Top 10 Tuesday – February 19th, 2019

toptentuesday

Happy Tuesday, everyone! It’s time for another Top 10 Tuesday list. This is an original weekly blog meme created over at The Broke and the Bookish, and it is now hosted by Jana from That Artsy Reader Girl. Each week, there is a new bookish topic for bloggers to create a list about. If you want to know more about Top 10 Tuesday, click here!

This week’s Top 10 Tuesday topic is the top ten books you loved with fewer than 2,000 ratings on Goodreads. I’m someone who tends to read books that are lesser known much more frequently than popular and/or hyped up novels, so this was a difficult list to narrow down! This is such a great topic because I absolutely love bringing more attention to these wonderful novels. So here are my top ten favorites (and, obviously, I highly recommend all of them!).

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1. The Wingsnatchers by Sarah Jean Horwitz (Click here for my review)

2. The Mad Wolf’s Daughter by Diane Magras (Click here for my review)

3. Pretend We Are Lovely by Noley Reid (Click here for my review)

4. The Road Between by Courtney Peppernell (Click here for my review)

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5. Alice by J.M. Sullivan (Click here for my review)

6. Sea of Doubt by Jeremy D. Holden (Click here for my review)

7. Paper Wishes by Spencer Hoshino (Click here for my review)

8. Remember, Remember by Anna Elliot (Click here for my review)

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9. Wherever Grace Is Needed by Elizabeth Bass

10. Songs With Our Eyes Closed by Tyler Kent White (Click here for my review)

What are some lesser know books that you guys love? I’m always looking for more, so definitely let me know in the comments!

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Blog Tour: To Night Owl from Dogfish by Holly Goldberg Sloan and Meg Wolitzer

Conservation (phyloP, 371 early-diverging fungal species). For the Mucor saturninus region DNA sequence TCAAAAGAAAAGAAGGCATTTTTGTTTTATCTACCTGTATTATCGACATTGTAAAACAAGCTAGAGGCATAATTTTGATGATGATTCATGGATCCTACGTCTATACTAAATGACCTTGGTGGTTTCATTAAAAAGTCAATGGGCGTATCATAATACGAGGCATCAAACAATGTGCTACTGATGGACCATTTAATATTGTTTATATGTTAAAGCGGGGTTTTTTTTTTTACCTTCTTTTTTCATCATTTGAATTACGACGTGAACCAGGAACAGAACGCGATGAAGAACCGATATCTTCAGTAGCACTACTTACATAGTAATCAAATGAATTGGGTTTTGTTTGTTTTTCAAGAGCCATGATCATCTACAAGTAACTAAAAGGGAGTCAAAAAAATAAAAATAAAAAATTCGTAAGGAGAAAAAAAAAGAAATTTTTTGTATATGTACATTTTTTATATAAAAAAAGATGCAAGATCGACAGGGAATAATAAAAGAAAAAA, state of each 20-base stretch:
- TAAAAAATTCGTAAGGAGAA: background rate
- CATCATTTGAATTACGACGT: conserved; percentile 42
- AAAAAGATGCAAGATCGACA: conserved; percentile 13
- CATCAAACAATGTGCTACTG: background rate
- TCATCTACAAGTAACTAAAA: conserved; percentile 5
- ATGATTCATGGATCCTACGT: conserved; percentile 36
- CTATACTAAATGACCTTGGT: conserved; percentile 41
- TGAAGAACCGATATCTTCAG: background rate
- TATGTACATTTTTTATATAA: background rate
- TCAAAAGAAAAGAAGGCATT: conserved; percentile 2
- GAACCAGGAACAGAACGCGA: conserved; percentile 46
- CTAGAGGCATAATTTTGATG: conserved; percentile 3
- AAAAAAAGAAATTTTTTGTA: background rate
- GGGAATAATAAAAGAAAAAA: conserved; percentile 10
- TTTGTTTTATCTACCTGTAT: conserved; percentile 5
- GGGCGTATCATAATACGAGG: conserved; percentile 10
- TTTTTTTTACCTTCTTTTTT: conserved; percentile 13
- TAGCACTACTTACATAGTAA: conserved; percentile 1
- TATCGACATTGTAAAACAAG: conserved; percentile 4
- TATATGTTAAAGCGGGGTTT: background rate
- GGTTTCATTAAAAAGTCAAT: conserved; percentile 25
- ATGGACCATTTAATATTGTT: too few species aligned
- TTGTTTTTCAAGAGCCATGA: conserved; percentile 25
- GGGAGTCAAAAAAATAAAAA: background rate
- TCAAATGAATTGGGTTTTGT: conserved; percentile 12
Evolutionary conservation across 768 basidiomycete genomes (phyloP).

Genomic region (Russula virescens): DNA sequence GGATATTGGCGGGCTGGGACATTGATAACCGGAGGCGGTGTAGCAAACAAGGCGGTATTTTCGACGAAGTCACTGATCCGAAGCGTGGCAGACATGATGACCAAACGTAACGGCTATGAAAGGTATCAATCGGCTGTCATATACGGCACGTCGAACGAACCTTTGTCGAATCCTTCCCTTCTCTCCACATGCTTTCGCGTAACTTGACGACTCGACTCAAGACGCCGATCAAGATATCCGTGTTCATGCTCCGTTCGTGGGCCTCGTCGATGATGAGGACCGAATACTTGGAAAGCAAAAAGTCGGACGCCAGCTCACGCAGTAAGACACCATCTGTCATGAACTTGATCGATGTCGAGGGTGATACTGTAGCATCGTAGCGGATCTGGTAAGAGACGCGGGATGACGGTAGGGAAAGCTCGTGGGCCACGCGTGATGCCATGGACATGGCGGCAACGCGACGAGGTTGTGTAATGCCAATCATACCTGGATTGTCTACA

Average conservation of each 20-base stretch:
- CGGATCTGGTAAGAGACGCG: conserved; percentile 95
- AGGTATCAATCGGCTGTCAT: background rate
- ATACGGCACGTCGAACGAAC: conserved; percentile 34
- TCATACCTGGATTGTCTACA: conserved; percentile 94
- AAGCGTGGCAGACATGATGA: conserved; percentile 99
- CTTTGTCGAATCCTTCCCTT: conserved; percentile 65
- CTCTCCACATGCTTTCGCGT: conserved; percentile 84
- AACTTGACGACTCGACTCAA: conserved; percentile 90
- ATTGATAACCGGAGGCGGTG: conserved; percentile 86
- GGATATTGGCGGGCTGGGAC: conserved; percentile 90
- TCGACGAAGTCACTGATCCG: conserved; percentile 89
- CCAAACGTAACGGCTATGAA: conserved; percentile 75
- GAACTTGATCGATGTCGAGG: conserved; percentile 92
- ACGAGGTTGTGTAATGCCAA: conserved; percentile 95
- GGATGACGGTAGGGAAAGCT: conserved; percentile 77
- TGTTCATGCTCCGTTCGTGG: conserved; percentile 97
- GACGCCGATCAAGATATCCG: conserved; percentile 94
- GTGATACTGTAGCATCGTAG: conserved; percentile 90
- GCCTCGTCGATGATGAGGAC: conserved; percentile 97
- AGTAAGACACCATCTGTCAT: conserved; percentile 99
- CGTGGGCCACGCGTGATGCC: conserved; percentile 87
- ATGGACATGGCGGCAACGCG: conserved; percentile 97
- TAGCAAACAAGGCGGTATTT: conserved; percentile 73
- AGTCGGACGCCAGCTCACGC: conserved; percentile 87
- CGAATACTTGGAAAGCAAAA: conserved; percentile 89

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I’ve done a number of blog tours before but this one has been particularly special. To go with the theme of this novel—pen pals building a friendship that stretches all the way from the East to the West Coast—we were paired up with a fellow book blogger from the opposite side of the country to create our posts.

I was lucky enough to be paired up with the lovely Marília from Happy Reading Co.! She is a wonderful blogger and such a sweet person—I am so glad that we got to meet and work on this together. This has been a truly fun and unique experience, and the two of us are definitely planning to keep in touch and hopefully collaborate again sometime soon!

For our posts, Marília (West Coast) and I (East Coast) talked about and picked out our favorite quotes from the novel. We also split our final list between each other’s posts, so make sure to head over to her blog to see the other half of our collab!

Book Info:

tonightowlfromdogfishTo Night Owl from Dogfish by Holly Goldberg Sloan and Meg Wolitzer

Date Published: February 12th, 2019

Publisher: Dial Books

Pages: 304 pages

Links: Goodreads | Amazon | Book Depository

From two extraordinary authors comes a moving, exuberant, laugh-out-loud novel about friendship and family, told entirely in emails and letters.